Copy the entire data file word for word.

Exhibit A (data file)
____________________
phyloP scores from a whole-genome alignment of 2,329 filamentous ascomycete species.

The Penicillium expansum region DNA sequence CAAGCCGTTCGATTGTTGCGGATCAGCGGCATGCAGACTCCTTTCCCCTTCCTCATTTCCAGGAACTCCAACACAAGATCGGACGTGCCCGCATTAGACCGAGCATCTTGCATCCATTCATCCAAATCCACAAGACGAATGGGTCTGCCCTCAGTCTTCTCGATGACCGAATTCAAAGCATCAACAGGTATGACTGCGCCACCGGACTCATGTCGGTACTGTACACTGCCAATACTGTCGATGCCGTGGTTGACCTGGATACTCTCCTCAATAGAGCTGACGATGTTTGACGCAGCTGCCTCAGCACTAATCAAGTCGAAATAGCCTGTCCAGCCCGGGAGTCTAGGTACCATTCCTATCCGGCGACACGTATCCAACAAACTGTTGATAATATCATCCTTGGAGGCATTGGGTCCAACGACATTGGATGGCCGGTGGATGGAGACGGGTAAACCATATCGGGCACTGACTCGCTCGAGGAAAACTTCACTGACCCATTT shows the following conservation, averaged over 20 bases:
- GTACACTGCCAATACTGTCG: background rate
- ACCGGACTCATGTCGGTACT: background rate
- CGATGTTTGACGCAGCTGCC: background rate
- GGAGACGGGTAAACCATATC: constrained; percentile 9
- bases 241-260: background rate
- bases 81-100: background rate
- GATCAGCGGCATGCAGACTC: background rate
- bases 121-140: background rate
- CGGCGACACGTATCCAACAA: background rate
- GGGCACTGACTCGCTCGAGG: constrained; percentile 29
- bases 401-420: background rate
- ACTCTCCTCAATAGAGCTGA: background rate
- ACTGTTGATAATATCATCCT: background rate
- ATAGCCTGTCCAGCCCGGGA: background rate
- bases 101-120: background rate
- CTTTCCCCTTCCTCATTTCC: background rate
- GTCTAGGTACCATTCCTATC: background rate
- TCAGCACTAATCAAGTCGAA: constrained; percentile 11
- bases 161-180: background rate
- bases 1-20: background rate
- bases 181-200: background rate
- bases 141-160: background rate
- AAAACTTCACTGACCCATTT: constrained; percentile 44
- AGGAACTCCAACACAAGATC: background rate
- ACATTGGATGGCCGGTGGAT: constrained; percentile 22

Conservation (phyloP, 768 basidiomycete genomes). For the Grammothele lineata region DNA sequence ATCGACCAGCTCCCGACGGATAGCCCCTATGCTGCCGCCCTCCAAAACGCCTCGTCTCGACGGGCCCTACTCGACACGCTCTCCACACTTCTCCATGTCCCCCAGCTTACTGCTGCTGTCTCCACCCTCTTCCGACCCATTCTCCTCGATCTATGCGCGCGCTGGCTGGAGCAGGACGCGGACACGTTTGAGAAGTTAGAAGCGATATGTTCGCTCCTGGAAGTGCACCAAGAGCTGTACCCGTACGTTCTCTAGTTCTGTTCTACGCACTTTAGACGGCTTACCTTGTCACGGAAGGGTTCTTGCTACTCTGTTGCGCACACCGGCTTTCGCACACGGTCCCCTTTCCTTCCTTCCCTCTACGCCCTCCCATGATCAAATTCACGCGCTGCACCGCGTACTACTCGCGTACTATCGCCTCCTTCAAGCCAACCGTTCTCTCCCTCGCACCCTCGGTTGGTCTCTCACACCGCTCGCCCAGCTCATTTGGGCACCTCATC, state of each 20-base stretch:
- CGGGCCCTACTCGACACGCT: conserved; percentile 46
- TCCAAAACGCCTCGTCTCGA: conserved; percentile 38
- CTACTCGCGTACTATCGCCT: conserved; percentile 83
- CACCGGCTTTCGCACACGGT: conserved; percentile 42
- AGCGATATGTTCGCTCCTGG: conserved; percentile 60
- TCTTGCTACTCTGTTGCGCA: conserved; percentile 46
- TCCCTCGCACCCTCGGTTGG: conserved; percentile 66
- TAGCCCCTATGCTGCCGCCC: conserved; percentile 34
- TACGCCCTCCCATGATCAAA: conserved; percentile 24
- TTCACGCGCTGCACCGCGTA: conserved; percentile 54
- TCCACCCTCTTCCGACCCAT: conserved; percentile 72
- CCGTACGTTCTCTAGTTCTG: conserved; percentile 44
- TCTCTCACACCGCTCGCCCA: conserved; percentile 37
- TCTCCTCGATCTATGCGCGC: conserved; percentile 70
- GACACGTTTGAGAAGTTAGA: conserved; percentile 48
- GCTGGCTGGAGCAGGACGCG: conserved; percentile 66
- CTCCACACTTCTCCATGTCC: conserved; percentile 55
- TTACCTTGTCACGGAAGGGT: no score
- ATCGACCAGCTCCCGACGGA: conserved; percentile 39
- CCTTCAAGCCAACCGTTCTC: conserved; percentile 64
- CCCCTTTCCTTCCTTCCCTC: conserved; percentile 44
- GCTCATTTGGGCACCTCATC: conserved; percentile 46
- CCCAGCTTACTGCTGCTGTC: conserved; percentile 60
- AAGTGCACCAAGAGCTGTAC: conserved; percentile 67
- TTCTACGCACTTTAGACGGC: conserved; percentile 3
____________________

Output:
phyloP scores from a whole-genome alignment of 2,329 filamentous ascomycete species.

The Penicillium expansum region DNA sequence CAAGCCGTTCGATTGTTGCGGATCAGCGGCATGCAGACTCCTTTCCCCTTCCTCATTTCCAGGAACTCCAACACAAGATCGGACGTGCCCGCATTAGACCGAGCATCTTGCATCCATTCATCCAAATCCACAAGACGAATGGGTCTGCCCTCAGTCTTCTCGATGACCGAATTCAAAGCATCAACAGGTATGACTGCGCCACCGGACTCATGTCGGTACTGTACACTGCCAATACTGTCGATGCCGTGGTTGACCTGGATACTCTCCTCAATAGAGCTGACGATGTTTGACGCAGCTGCCTCAGCACTAATCAAGTCGAAATAGCCTGTCCAGCCCGGGAGTCTAGGTACCATTCCTATCCGGCGACACGTATCCAACAAACTGTTGATAATATCATCCTTGGAGGCATTGGGTCCAACGACATTGGATGGCCGGTGGATGGAGACGGGTAAACCATATCGGGCACTGACTCGCTCGAGGAAAACTTCACTGACCCATTT shows the following conservation, averaged over 20 bases:
- GTACACTGCCAATACTGTCG: background rate
- ACCGGACTCATGTCGGTACT: background rate
- CGATGTTTGACGCAGCTGCC: background rate
- GGAGACGGGTAAACCATATC: constrained; percentile 9
- bases 241-260: background rate
- bases 81-100: background rate
- GATCAGCGGCATGCAGACTC: background rate
- bases 121-140: background rate
- CGGCGACACGTATCCAACAA: background rate
- GGGCACTGACTCGCTCGAGG: constrained; percentile 29
- bases 401-420: background rate
- ACTCTCCTCAATAGAGCTGA: background rate
- ACTGTTGATAATATCATCCT: background rate
- ATAGCCTGTCCAGCCCGGGA: background rate
- bases 101-120: background rate
- CTTTCCCCTTCCTCATTTCC: background rate
- GTCTAGGTACCATTCCTATC: background rate
- TCAGCACTAATCAAGTCGAA: constrained; percentile 11
- bases 161-180: background rate
- bases 1-20: background rate
- bases 181-200: background rate
- bases 141-160: background rate
- AAAACTTCACTGACCCATTT: constrained; percentile 44
- AGGAACTCCAACACAAGATC: background rate
- ACATTGGATGGCCGGTGGAT: constrained; percentile 22

Conservation (phyloP, 768 basidiomycete genomes). For the Grammothele lineata region DNA sequence ATCGACCAGCTCCCGACGGATAGCCCCTATGCTGCCGCCCTCCAAAACGCCTCGTCTCGACGGGCCCTACTCGACACGCTCTCCACACTTCTCCATGTCCCCCAGCTTACTGCTGCTGTCTCCACCCTCTTCCGACCCATTCTCCTCGATCTATGCGCGCGCTGGCTGGAGCAGGACGCGGACACGTTTGAGAAGTTAGAAGCGATATGTTCGCTCCTGGAAGTGCACCAAGAGCTGTACCCGTACGTTCTCTAGTTCTGTTCTACGCACTTTAGACGGCTTACCTTGTCACGGAAGGGTTCTTGCTACTCTGTTGCGCACACCGGCTTTCGCACACGGTCCCCTTTCCTTCCTTCCCTCTACGCCCTCCCATGATCAAATTCACGCGCTGCACCGCGTACTACTCGCGTACTATCGCCTCCTTCAAGCCAACCGTTCTCTCCCTCGCACCCTCGGTTGGTCTCTCACACCGCTCGCCCAGCTCATTTGGGCACCTCATC, state of each 20-base stretch:
- CGGGCCCTACTCGACACGCT: conserved; percentile 46
- TCCAAAACGCCTCGTCTCGA: conserved; percentile 38
- CTACTCGCGTACTATCGCCT: conserved; percentile 83
- CACCGGCTTTCGCACACGGT: conserved; percentile 42
- AGCGATATGTTCGCTCCTGG: conserved; percentile 60
- TCTTGCTACTCTGTTGCGCA: conserved; percentile 46
- TCCCTCGCACCCTCGGTTGG: conserved; percentile 66
- TAGCCCCTATGCTGCCGCCC: conserved; percentile 34
- TACGCCCTCCCATGATCAAA: conserved; percentile 24
- TTCACGCGCTGCACCGCGTA: conserved; percentile 54
- TCCACCCTCTTCCGACCCAT: conserved; percentile 72
- CCGTACGTTCTCTAGTTCTG: conserved; percentile 44
- TCTCTCACACCGCTCGCCCA: conserved; percentile 37
- TCTCCTCGATCTATGCGCGC: conserved; percentile 70
- GACACGTTTGAGAAGTTAGA: conserved; percentile 48
- GCTGGCTGGAGCAGGACGCG: conserved; percentile 66
- CTCCACACTTCTCCATGTCC: conserved; percentile 55
- TTACCTTGTCACGGAAGGGT: no score
- ATCGACCAGCTCCCGACGGA: conserved; percentile 39
- CCTTCAAGCCAACCGTTCTC: conserved; percentile 64
- CCCCTTTCCTTCCTTCCCTC: conserved; percentile 44
- GCTCATTTGGGCACCTCATC: conserved; percentile 46
- CCCAGCTTACTGCTGCTGTC: conserved; percentile 60
- AAGTGCACCAAGAGCTGTAC: conserved; percentile 67
- TTCTACGCACTTTAGACGGC: conserved; percentile 3